I always noticed in Detroit that as soon as you crossed Eight Mile or other boundary street, there would be an instant barage of ugly, boxy, gnashing yellow signs on commercial properties. Most often they would say "Beer-Liquor-Wine" or some variation thereof, almost always with big-block red lettering. It seemed that you could almost draw the municipal boundary of Detroit by denoting where these ugly yellow signs abruptly ended.
    party stores!

    Around here, I mention party stores and people think I'm going shopping for cheap paper plates and rental chairs.....

    I grew up near Bennie's Roaring 20's Party Store on Hayes & 7 Mile Road on Detroit's east side. As I recall, the peeling mural on the side of the building and yellow/black sign on the front of the building let everyone know that Bennie had bread, milk, cigarettes, beer, wine, liquor, pop, candy, gum, food stamps okay, and much much more 4 sale.

    That place left a smell that is forever etched in my brain.......mmmmm, party store bread.......

  12. #12
    Cyburbian Emeritus Chet's avatar
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    Quote Originally posted by Dan
    Do the business owners feel their clientele are less intelligent, and thus need the business explained to them?
    [not in ethnic context]
    On the bright side, they assume they can read!
    [/not in ethnic context]

  13. #13
    Cyburbian jordanb's avatar
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    ^-- I agree with Tranplanner. When y0 be cruzin dah 'division and y0 sees dat mad fab Hucks sign y0 be knowin dat y0 kin top up y0 tank, git ah super gulp oh joe, n git a case oh MGD n ah mad big bag oh dem cheetos fo dah crib.

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    Cyburbian Plus Zoning Goddess's avatar
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    Maybe if you're in the city, with more traffic, you have more time to read long signs?? Whatever. My opinion: the more info the better. Had long arguments with my old boss who hated billboards...

  15. #15
    Cyburbian Seabishop's avatar
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    Quote Originally posted by Tranplanner
    Maybe it's more of a "corporate" chain retail v. independent retail thing. The corporations have advertising dollars and an "image" while mom 'n' pop places need to rely on other methods. I really would not present it as an ethnic issue - that's misleading IMHO.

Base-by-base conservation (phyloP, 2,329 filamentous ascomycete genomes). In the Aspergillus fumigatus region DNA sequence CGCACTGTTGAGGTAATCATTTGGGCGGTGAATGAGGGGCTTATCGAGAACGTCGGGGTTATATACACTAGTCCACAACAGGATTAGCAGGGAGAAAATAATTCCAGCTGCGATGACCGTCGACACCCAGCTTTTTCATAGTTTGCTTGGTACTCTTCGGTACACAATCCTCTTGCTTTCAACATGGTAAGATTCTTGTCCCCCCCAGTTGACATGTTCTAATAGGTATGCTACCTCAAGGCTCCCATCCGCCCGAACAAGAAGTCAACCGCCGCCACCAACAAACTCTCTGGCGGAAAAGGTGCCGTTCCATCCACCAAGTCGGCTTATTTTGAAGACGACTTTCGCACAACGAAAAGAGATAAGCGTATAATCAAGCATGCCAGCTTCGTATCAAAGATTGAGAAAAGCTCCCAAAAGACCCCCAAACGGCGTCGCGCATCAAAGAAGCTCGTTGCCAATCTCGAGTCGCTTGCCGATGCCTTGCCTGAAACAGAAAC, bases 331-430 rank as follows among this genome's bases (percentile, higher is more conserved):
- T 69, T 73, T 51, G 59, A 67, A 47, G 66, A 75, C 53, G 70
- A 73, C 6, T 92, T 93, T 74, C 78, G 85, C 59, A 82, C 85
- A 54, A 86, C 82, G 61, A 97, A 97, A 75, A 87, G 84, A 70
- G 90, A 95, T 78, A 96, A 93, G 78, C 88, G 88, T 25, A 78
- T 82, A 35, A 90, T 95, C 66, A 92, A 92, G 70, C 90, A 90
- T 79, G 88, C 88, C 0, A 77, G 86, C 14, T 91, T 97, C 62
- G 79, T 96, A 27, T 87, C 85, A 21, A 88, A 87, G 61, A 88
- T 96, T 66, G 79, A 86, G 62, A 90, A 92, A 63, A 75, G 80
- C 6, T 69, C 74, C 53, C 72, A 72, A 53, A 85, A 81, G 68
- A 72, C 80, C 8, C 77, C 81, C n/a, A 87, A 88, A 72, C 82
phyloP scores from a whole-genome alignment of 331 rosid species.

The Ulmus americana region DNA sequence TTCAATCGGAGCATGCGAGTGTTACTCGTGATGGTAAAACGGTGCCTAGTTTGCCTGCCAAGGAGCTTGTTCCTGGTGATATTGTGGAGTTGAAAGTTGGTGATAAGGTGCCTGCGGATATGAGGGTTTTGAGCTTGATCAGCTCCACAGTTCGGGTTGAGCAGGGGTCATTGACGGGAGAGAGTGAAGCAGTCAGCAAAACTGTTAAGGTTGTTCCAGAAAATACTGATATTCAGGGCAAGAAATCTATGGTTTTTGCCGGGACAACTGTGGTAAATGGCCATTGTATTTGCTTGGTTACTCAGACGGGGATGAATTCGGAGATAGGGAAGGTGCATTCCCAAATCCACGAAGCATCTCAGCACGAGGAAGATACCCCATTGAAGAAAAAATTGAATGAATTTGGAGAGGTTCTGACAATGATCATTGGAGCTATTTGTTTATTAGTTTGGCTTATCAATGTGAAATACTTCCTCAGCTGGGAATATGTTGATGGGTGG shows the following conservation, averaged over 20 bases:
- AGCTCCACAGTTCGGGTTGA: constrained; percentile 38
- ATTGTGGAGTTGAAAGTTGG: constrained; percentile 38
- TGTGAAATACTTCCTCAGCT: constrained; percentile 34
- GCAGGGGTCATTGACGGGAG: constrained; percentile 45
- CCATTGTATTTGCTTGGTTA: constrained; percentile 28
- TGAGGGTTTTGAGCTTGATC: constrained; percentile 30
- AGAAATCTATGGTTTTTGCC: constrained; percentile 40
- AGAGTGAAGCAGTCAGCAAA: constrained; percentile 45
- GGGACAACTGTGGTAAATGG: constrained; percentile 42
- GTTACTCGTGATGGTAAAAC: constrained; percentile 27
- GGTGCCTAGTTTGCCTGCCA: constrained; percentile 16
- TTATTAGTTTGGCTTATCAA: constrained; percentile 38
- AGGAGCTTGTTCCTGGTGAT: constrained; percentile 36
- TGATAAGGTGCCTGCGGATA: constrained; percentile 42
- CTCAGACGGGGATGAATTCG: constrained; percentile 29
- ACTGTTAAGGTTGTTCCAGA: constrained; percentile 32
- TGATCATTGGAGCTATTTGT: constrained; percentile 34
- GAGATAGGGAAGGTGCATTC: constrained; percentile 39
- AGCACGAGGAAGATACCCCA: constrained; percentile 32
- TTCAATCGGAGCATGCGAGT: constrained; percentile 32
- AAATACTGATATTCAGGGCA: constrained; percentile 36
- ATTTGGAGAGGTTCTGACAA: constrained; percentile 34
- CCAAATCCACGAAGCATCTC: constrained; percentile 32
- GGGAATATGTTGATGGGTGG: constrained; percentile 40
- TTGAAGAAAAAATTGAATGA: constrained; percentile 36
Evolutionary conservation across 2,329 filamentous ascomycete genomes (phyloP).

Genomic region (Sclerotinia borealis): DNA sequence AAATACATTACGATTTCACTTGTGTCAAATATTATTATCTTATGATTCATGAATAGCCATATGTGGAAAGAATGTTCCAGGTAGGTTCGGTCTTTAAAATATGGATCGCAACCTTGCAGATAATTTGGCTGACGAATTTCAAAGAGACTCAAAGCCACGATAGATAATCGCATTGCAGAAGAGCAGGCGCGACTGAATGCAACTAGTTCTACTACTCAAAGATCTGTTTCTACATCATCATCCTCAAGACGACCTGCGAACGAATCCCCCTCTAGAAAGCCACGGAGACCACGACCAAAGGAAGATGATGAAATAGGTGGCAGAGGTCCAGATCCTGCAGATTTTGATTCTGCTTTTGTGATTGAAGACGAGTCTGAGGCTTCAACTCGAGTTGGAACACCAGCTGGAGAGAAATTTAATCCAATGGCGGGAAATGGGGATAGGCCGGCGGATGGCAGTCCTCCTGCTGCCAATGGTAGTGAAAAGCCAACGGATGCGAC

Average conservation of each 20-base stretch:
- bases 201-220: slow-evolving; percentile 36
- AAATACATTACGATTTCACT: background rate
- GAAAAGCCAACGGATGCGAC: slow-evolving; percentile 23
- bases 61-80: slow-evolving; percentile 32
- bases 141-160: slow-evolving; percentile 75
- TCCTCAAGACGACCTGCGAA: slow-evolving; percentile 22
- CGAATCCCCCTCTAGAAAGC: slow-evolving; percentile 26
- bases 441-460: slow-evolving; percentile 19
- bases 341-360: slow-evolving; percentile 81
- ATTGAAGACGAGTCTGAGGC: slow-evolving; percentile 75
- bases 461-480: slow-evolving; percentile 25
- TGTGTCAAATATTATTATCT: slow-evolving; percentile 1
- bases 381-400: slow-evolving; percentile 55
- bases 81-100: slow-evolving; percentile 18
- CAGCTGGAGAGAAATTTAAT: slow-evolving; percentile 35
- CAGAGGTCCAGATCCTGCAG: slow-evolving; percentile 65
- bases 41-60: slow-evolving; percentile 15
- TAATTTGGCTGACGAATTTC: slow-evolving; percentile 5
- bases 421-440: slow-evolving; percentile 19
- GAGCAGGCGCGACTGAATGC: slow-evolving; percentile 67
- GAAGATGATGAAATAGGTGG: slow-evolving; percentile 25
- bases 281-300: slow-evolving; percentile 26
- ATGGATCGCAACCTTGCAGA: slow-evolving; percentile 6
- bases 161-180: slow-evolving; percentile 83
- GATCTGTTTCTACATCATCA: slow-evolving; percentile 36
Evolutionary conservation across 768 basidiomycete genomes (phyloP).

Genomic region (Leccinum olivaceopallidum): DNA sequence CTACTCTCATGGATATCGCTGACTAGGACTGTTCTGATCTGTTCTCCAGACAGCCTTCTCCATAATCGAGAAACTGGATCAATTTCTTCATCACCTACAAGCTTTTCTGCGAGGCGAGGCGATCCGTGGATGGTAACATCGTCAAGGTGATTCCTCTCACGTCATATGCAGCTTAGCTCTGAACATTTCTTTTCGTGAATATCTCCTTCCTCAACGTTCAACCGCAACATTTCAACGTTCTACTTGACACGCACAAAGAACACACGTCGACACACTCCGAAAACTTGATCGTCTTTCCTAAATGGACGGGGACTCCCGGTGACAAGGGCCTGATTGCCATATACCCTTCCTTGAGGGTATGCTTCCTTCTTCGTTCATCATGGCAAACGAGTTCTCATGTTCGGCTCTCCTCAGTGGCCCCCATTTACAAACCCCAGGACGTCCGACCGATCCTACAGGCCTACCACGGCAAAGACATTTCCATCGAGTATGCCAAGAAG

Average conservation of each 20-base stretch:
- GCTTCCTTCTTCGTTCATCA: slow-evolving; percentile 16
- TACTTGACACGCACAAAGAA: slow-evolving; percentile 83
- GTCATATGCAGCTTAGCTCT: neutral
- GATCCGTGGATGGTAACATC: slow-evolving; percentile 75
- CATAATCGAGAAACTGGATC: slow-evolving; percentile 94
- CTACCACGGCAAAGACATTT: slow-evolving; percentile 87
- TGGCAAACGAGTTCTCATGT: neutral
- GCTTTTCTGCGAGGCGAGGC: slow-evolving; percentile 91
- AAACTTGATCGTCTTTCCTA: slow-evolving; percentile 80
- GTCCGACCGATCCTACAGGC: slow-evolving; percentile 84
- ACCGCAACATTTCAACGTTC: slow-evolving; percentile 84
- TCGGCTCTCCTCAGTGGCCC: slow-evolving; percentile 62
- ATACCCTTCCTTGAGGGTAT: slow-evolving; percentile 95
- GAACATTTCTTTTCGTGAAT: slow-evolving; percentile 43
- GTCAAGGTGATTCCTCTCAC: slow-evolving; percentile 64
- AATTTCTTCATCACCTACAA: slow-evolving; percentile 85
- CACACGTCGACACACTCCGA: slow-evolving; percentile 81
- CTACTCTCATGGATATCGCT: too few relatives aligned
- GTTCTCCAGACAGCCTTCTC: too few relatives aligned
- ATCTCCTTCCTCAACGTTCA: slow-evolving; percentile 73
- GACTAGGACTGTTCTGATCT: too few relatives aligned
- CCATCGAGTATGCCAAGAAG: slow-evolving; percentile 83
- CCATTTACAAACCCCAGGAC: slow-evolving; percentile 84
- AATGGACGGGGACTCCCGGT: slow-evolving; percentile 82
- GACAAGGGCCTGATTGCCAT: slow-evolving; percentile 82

That's what I think. Most people already know that Midas is a muffler place, and KFC sells chicken. Like someone else said they don't advertise any other way.

    I wonder if a small part of it though is lenience on the part of sign code enforcers. Its easier to demand more aesthetics from the corporate chain then from the small inner city business.

  16. #16
    Cyburbian Rumpy Tunanator's avatar
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    I don't think its just limited to the inner city. If your ever driving around EBF you see signs like that for roadside hotdog places and such. I remember seeing a sign that also mentioned that they made there own hamburger meat. You could see the cows behind the place.
    A guy once told me, "Do not have any attachments, do not have anything in your life you are not willing to walk out on in 30 seconds flat if you spot the heat around the corner."


    Neil McCauley (Robert DeNiro): Heat 1995

  17. #17
    Cyburbian The One's avatar
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    We have.....

    Where I work now, we have a requirement that only 30% of a sign can be used for "incidental" messages and that the occupational license name or DBA doing business as name must be at least 70% of the sign.....T
    That means the examples: TJ's Tire Shop and Dixon's Short Order would have to take up 70% of the sign area and be listed on the occupational license.

    This does seem to help....just don't tell Daniel Mandelker ....I'm not convinced its all that legal....

    Has anyone seen any recent case law on this topic?
    Skilled Adoxographer

  18. #18
    Cyburbian AubieTurtle's avatar
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    There types of signs are also common in rural communities, usually lower income rural.

    I think a big part of it is that these signs are either hand painted or use off the shelf stick on letters/stencils, which don't come in large enough sizes to fill the entire sign.

    I also noticed in some of the photos that some signs are multipurpose. The Dixon's Short Order for example serves not only as an advertisement but also as a menu board, thus eliminating the expense of a second sign. These are very common in rural Southern communities at local roadside ice cream/chicken shack type places.
    As democracy is perfected, the office of president represents, more and more closely, the inner soul of the people. On some great and glorious day the plain folks of the land will reach their heart's desire at last and the White House will be adorned by a downright moron. - H.L. Mencken

  19. #19

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    Quote Originally posted by AubieTurtle
    There types of signs are also common in rural communities, usually lower income rural.
    Being an east cost big city liberal, I am the last person to ask about rural America but this is exactly what I was going to say. Except that, in my experience, I wouldn't say specifically low income rural. And certainly not African American, at least not only African American. You can find remnants of this sort of thing in the northern Va. exurbs. Little mom and dad shops now surrounded by sprawl...I mean low density suburban development. Certainly a bygone of a different age, and reminder of this to passing drivers who even bother to notice these places. It's refreshing to find commerce still taking place in this country in ways that Madison Avenue would not approve of.